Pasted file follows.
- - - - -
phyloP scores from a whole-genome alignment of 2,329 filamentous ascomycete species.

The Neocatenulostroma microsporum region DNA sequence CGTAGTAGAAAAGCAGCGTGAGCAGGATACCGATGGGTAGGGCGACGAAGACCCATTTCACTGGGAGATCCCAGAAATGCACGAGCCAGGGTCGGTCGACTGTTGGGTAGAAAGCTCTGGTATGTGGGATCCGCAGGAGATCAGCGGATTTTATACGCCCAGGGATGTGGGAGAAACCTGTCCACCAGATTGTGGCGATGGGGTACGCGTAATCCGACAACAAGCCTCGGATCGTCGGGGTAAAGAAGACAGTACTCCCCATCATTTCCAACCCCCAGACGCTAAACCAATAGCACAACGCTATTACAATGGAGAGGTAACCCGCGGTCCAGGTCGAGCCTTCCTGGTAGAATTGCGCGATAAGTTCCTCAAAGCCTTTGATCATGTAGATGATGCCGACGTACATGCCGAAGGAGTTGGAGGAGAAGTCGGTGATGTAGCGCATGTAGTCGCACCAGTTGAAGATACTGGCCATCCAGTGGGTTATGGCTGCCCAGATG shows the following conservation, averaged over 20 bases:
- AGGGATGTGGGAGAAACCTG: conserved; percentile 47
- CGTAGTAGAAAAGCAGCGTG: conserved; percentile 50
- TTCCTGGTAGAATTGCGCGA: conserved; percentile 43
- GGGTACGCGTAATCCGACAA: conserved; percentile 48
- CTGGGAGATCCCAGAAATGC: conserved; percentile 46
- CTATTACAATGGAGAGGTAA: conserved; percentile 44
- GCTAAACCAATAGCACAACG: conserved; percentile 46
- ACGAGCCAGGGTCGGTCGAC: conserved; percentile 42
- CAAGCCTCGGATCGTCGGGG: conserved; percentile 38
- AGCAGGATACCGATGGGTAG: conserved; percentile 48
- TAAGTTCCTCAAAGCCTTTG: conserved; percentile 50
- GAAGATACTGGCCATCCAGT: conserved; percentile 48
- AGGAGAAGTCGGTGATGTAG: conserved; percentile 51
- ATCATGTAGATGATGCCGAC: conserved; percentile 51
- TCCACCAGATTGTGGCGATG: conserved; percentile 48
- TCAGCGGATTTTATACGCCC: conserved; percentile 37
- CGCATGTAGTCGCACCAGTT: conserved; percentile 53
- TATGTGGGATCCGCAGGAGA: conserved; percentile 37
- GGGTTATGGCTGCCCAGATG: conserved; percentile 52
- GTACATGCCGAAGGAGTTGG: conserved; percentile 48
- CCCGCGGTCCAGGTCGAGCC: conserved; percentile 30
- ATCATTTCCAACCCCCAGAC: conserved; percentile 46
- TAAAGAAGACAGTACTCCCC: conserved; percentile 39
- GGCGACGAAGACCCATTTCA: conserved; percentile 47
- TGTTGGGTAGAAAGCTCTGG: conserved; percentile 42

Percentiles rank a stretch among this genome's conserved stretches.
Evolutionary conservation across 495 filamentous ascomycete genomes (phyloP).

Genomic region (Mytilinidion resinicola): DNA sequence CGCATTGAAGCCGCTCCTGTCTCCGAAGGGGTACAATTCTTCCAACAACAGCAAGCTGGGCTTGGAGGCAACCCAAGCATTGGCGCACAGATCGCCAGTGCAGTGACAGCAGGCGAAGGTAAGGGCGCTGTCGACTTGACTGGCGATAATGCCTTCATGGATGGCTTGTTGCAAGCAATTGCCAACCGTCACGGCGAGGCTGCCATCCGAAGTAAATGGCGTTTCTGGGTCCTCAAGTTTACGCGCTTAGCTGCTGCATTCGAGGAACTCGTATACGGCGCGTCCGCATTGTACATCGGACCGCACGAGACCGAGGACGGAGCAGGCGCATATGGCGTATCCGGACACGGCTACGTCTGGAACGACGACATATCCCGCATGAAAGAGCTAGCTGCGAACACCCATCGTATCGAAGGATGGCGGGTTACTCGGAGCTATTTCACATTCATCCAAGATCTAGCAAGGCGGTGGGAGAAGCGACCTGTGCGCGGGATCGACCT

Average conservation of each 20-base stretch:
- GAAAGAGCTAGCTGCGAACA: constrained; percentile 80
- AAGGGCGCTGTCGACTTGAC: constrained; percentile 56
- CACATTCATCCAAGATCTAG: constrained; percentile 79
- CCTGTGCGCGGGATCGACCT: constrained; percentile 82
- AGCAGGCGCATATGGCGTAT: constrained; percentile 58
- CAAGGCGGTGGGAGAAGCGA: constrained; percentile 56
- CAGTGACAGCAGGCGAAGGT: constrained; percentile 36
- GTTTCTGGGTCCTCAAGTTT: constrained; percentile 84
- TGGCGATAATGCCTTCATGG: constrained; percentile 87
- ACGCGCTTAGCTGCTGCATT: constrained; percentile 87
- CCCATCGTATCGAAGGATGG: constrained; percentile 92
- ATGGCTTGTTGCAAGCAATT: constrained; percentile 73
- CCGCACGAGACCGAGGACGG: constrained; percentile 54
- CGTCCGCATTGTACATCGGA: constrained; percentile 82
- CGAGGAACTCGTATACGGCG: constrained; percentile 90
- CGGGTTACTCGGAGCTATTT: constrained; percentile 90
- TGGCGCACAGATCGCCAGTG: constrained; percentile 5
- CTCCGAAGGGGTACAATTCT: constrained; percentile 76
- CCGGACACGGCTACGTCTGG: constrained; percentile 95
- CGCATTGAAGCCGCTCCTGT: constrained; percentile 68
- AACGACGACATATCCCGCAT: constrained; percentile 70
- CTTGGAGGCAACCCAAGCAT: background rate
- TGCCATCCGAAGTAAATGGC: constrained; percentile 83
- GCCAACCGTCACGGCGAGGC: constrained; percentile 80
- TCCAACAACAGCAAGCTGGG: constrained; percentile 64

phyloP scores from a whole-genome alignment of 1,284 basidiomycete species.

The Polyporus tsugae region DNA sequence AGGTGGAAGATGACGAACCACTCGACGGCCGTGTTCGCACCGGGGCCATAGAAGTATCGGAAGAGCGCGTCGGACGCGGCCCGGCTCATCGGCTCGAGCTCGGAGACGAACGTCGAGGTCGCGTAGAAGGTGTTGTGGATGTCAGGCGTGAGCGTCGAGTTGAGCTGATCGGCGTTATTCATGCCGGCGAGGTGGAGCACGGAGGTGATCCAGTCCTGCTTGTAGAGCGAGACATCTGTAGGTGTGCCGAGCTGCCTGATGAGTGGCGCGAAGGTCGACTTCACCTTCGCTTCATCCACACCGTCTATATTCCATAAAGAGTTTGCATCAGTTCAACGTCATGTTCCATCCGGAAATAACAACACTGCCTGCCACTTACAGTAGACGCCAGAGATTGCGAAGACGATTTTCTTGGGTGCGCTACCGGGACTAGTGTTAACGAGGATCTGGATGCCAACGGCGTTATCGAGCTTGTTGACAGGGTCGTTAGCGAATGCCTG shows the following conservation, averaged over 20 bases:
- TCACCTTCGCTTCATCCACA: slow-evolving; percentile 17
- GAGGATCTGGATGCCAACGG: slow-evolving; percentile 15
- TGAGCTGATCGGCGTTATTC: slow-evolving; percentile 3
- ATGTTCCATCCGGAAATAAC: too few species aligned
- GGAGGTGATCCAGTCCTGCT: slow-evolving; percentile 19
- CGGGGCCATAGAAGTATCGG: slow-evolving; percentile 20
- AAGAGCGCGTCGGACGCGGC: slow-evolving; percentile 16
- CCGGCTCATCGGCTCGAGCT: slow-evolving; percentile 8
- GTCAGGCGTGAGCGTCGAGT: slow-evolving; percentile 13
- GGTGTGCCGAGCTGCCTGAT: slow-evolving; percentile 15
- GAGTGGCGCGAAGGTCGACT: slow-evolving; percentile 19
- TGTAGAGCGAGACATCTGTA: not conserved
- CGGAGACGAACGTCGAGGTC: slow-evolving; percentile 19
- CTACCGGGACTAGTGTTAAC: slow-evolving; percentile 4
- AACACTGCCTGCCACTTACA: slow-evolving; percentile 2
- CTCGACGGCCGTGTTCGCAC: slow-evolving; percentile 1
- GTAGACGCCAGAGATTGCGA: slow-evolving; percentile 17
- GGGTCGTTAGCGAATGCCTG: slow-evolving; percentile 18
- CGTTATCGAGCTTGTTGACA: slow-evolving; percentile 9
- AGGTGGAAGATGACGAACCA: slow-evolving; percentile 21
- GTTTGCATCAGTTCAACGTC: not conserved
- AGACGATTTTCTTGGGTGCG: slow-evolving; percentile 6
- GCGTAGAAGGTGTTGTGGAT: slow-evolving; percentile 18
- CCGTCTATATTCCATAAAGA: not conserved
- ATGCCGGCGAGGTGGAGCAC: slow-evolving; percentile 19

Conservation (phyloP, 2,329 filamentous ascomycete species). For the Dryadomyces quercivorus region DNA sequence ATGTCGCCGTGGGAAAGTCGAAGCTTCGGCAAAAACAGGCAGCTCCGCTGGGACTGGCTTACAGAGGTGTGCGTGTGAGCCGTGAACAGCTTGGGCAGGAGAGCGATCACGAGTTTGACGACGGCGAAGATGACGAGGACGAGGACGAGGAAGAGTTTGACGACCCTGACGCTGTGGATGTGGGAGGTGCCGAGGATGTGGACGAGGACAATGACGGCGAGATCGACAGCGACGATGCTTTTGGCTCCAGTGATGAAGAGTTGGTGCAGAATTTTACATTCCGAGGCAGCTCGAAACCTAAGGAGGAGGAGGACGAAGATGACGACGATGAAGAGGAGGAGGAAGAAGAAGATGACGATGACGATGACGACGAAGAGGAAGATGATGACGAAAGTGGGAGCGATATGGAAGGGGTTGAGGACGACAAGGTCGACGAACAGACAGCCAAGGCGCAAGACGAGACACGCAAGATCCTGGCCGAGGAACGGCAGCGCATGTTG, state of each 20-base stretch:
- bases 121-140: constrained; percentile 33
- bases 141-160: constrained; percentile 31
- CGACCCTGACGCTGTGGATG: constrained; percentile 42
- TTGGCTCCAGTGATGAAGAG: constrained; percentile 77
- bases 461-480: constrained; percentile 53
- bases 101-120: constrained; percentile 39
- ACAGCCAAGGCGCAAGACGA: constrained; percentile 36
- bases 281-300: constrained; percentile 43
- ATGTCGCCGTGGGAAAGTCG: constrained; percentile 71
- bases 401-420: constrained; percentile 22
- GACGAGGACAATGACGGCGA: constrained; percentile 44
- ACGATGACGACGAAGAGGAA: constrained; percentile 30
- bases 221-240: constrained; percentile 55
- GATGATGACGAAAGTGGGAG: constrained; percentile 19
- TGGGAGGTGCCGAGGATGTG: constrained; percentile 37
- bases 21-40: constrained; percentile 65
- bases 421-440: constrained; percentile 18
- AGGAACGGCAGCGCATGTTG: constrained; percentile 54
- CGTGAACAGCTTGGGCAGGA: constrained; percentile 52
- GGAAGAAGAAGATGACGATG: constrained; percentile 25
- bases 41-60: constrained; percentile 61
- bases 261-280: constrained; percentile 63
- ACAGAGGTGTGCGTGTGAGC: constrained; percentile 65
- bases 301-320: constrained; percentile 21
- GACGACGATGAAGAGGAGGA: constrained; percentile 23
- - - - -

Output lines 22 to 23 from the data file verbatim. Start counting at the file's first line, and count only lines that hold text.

- GTACATGCCGAAGGAGTTGG: conserved; percentile 48
- CCCGCGGTCCAGGTCGAGCC: conserved; percentile 30